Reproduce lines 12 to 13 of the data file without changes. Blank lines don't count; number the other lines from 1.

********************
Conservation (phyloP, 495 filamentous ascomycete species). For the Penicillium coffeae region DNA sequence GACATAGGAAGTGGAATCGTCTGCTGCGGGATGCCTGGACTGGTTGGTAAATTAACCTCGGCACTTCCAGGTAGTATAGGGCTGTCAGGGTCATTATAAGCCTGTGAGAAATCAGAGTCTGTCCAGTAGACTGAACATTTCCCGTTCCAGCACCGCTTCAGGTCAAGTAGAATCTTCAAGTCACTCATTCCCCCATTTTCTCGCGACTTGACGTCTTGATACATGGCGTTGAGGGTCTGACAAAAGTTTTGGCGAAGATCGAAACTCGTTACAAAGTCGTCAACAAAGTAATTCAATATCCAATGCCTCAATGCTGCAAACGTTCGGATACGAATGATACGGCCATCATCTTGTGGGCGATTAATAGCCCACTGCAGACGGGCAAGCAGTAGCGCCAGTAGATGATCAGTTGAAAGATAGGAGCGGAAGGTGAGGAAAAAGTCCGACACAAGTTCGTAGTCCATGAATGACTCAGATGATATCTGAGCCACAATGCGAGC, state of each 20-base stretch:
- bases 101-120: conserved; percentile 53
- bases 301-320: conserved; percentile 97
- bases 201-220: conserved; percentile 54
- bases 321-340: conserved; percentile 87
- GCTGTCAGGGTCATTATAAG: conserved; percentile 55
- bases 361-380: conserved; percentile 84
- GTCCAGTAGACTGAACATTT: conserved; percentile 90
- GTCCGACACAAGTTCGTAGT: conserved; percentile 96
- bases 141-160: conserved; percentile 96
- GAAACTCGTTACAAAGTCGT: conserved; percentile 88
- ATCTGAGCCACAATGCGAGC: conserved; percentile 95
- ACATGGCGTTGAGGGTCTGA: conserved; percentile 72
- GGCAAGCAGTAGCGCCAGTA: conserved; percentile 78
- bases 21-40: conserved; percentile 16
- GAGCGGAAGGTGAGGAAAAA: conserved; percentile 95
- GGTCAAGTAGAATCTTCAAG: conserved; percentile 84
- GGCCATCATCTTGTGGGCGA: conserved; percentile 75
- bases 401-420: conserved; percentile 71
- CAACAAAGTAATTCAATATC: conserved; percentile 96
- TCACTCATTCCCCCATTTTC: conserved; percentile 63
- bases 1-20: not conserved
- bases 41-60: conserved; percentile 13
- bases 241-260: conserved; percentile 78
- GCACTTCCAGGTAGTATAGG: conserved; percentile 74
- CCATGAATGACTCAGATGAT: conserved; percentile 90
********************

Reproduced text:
- ATCTGAGCCACAATGCGAGC: conserved; percentile 95
- ACATGGCGTTGAGGGTCTGA: conserved; percentile 72